Teacher salaries, literacy top the list of proposed spending increases for 2012-13 in Charleston County schools
The two biggest spending increases in the Charleston County School District’s preliminary budget plan would raise teachers’ salaries and expand literacy improvement programs.
School officials are looking at spending $12.2 million more in salaries and $3.8 million more on literacy efforts without increasing taxes.
They gave the county school board a sneak peak at their tentative plans earlier this week and tried to get some reaction. The board will have an official first reading of the 2012-13 school year budget May 29, and a second and final reading will happen in June.
“If you’re not comfortable, now is the time (to say so),” said Mike Bobby, the district’s chief of finance, operations and human resources.
The district’s general operating budget for this year is $334.3 million, and officials are looking at growing it to as much as $363.2 million for next year. They haven’t yet figured out how they would fund all of the proposed expenses; revenues are estimated at $356.9 million.
District leaders might use $10.9 million of its rainy day fund to cover some of the extra costs, but they’re also looking at making cuts, such as charging fees for magnet school transportation.
Families would pay $500 per child each year for bus transportation, with a maximum of $1,000 per family. And low-income students either would ride for free or for $200 per year.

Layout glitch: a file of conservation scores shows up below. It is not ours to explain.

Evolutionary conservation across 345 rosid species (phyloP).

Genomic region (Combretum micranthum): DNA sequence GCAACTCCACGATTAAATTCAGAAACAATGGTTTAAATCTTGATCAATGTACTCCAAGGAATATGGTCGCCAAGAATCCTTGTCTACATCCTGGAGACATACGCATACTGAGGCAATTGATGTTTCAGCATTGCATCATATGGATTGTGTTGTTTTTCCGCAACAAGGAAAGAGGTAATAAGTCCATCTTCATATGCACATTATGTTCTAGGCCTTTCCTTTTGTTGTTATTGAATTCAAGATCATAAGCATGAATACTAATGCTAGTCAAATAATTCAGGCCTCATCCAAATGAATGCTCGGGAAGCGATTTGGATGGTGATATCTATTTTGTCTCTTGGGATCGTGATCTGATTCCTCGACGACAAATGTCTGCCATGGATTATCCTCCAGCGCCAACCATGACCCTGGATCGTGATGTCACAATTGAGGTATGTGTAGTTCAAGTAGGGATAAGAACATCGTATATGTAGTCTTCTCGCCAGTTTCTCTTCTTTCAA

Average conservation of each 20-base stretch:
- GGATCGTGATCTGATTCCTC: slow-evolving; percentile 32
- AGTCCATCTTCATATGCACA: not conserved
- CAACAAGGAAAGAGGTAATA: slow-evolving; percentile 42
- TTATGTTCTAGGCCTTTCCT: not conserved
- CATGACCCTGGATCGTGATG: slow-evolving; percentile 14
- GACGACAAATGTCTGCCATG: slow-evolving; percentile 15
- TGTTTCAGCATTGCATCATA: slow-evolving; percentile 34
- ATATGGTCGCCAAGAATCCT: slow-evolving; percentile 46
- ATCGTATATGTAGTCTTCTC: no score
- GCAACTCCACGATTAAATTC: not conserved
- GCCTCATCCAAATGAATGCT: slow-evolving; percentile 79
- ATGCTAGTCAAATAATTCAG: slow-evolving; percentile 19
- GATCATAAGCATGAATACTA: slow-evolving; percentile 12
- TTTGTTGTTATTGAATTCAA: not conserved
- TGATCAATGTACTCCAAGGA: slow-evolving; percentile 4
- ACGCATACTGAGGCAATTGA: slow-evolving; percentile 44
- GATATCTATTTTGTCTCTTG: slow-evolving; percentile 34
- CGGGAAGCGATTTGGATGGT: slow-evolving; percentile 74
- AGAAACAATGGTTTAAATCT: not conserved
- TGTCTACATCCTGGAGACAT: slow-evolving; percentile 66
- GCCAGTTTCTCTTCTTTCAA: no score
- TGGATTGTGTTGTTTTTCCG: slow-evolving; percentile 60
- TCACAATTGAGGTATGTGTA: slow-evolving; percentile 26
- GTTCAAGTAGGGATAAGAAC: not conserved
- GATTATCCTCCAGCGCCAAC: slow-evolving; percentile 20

The magnet transportation fee could generate as much as $500,000, and the school board plans to discuss at its meeting Monday whether to move forward with that.
The biggest increase in the budget would come from giving teachers a two-step increase, which is a boost in pay for two years of experience. All employees also would be eligible for a 2 percent cost-of-living increase.
It’s been three years since the district gave employees a cost-of-living raise and two years since teachers received a step increase.
“That doesn’t make everyone whole,” Bobby said. “If we were going to make everyone whole, we’d do three steps. We’re not proposing that at this point in time.”
Teachers statewide have gotten behind a grassroots effort, Restore Teacher Salaries, to be paid the money that’s been cut from their salaries during the past few years.
Patrick Hayes, a fourth-grade teacher at Drayton Hall Elementary, has been leading that group, and he said he was pleased with the administration’s proposal.
Although it wasn’t three steps, Hayes said the 2 percent cost-of-living increase is the salary equivalent of that third step. That means teachers will be taking home the money they were promised by the district’s salary schedule, he said.
“This puts us where we need to be,” he said. “I look forward to seeing them follow through on this plan.”
The district also is looking at spending $7.5 million on “strategic priorities,” but officials have not specified or decided where that would go. Another $1 million would go toward Lowcountry Tech Academy, a new career and technology education program downtown on the campus of Charleston Charter School for Math & Science.
Reach Diette Courrégé at @Diette on Twitter or 937-5546.